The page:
Returning Int array pointers from functions 
Author Message
 Returning Int array pointers from functions

Hey All

I've a problem I can't figure out despite consulting my texts, faqs and plain
old trial & error.  

A brief description and then sample code.

I use strstr on a string to find a "keyword".  I then pass that pointer to a
function to parse out the keyword + : + SPACE  (e..g Date: xyz) so that the
return is the value that follows the keyword (e.g. Date: 08 31 and I get 08
31) this works fine.  Then I pass the pointer to that result (i.e. 08 31) to
another function to separate the month from the date and then convert both to
integers.  Everything is just peachy until I need to return the integer array
containing the month & the day (e.g. Date[0]=Month # and Date[1]=Date #) and
actually use the information parsed in my main function.

Now onto the code:

prototypes & variable declarations:

int *Day_Convert(char *Info)
int Deadline[2], *Ptr_2_Deadline;

Ptr_2_Deadline=Deadline;
Ptr_2_Deadline=Day_Convert(char *The_Date_String)
/*  This doesn't work nor does using a pointer below */
printf("(%d, %d) (month, day)\n", Deadline[0],Deadline[1]);
/*   Output tends to be (0,0) (month, day)  and inspection shows a unmodified
array of (0,0) */

int *Day_Convert(char *Info)
{

int When[2], *Ptr_2_When, Index=0;
char Month_Array[3], Day_Array[3];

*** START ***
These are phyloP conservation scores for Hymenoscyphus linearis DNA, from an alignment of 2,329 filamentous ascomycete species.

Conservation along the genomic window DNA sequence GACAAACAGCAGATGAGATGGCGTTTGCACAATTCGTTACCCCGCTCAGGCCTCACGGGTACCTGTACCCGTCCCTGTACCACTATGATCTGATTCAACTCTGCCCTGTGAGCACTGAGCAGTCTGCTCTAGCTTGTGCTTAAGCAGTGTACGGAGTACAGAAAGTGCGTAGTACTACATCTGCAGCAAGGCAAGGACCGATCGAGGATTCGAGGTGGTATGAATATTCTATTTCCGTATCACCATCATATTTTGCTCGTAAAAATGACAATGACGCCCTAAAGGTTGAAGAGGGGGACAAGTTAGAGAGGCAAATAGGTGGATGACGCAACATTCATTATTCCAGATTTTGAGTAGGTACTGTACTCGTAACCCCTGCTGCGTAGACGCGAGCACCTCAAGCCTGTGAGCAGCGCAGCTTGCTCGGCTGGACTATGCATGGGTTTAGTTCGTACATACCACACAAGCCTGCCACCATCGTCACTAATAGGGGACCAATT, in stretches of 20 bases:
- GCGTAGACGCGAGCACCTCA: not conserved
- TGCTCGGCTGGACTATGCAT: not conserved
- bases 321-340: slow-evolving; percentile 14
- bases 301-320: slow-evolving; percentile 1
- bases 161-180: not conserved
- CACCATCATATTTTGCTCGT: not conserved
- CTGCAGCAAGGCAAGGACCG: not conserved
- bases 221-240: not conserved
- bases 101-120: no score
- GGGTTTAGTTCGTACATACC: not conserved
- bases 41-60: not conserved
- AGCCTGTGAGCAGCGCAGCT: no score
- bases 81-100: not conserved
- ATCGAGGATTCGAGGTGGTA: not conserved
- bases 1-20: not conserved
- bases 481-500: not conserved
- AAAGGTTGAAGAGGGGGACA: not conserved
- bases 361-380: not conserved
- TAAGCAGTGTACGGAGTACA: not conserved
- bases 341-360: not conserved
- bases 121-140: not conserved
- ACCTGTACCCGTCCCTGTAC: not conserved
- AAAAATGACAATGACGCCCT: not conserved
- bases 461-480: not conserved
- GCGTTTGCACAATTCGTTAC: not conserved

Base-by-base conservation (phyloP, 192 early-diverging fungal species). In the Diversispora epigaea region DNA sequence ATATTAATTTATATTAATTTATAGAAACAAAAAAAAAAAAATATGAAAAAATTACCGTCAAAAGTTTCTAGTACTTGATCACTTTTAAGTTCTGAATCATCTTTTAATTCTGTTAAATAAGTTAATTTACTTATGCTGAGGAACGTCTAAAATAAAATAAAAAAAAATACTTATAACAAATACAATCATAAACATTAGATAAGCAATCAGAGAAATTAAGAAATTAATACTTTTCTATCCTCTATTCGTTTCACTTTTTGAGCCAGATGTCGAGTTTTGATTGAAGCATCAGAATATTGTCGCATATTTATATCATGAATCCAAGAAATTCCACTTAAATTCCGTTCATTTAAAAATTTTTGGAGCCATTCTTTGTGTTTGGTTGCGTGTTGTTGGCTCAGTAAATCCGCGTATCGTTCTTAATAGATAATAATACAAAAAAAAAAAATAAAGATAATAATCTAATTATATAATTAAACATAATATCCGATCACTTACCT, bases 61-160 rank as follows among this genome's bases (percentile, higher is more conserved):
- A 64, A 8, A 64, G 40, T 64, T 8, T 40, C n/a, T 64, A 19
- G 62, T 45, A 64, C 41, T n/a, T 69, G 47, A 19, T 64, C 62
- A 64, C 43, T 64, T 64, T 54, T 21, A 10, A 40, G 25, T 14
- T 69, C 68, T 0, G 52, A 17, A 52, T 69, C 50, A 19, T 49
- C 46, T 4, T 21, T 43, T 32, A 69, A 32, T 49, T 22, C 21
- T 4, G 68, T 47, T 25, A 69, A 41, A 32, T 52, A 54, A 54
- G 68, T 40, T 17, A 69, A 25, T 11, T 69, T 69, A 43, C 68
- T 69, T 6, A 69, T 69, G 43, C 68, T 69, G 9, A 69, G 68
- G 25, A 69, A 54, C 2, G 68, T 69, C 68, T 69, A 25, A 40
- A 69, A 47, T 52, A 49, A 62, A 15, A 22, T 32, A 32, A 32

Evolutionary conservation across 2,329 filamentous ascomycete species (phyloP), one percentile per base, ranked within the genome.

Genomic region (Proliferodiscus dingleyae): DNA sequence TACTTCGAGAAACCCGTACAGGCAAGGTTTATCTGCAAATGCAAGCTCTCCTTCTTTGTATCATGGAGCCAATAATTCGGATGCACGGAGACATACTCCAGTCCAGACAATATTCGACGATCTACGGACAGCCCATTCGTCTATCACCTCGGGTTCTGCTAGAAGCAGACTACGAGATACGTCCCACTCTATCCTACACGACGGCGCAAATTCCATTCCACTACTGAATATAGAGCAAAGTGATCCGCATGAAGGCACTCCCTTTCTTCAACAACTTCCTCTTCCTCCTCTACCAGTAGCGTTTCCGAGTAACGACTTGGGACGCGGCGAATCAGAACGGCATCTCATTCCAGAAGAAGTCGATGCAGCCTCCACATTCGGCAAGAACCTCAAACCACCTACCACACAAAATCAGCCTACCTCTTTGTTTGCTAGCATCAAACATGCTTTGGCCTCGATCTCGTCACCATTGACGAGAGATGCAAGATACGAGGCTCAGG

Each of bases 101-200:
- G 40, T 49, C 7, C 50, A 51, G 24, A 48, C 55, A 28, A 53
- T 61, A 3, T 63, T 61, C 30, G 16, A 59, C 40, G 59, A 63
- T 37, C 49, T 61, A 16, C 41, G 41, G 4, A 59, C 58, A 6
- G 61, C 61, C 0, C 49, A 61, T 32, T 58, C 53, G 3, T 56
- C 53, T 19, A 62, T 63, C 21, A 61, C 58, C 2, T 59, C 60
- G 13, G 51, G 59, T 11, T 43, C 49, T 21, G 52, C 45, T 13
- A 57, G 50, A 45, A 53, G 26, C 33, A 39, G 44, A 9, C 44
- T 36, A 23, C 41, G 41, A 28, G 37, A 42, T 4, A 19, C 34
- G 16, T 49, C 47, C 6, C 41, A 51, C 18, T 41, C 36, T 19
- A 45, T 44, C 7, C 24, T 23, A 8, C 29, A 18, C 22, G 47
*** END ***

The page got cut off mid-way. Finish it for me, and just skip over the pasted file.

Ptr_2_When=When;

/** Read in month and then read in day  **/
/**  Data is from a WWW form, so is predictable  **/

for(Index=0;Index<2;Index++)
        {
        Month_Array[Index]=*Info;
        Info++;
/**  BTW Can I safely say Month_Array[Index]=*Info++  ???? */
        }
Info++;

for(Index=0;Index<2;Index++)
        {
        Day_Array[Index]=*Info;
        Info++;
        }

When[0]=atoi(Month_Array);
When[1]=atoi(Day_Array);

/*  When inspecting during debugging sessions, everything works till here  */
/*  I.e. When[0]=8 and When[1]=31 which are correct for the data given  */

return When;

Quote:
}

I've also tried a slightly different approach by using the target for the
return as an argument to the function (i.e. void Day_Convert(char *Info, int
*Day_of_Deadline);

and I get the same results it doesn't seem to work.  

Thanks also better cc via e-mail as I'm not yet confident about my ISPs
ability to collect all the news out there.

Take Care!


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Sun, 12 Dec 1999 03:00:00 GMT  
 Returning Int array pointers from functions

[ snip ]

Quote:
> Now onto the code:

> prototypes & variable declarations:

> int *Day_Convert(char *Info)
> int Deadline[2], *Ptr_2_Deadline;

> Ptr_2_Deadline=Deadline;
> Ptr_2_Deadline=Day_Convert(char *The_Date_String)

Uhhh! this last affectation overrides the previous one. As declared, the
function Day_Convert returns a pointer to int, so the question is :
"Does the value returned point to dynamically allocated memory, or does
it point to some static data ?". In your 2 above statements, you seem to
mix the two points.

Quote:
> /*  This doesn't work nor does using a pointer below */
> printf("(%d, %d) (month, day)\n", Deadline[0],Deadline[1]);
> /*   Output tends to be (0,0) (month, day)  and inspection shows a unmodified
> array of (0,0) */

> int *Day_Convert(char *Info)
> {

> int When[2], *Ptr_2_When, Index=0;
> char Month_Array[3], Day_Array[3];

> Ptr_2_When=When;

> /** Read in month and then read in day  **/
> /**  Data is from a WWW form, so is predictable  **/

> for(Index=0;Index<2;Index++)
>         {
>         Month_Array[Index]=*Info;
>         Info++;
> /**  BTW Can I safely say Month_Array[Index]=*Info++  ???? */

Yes, no problem.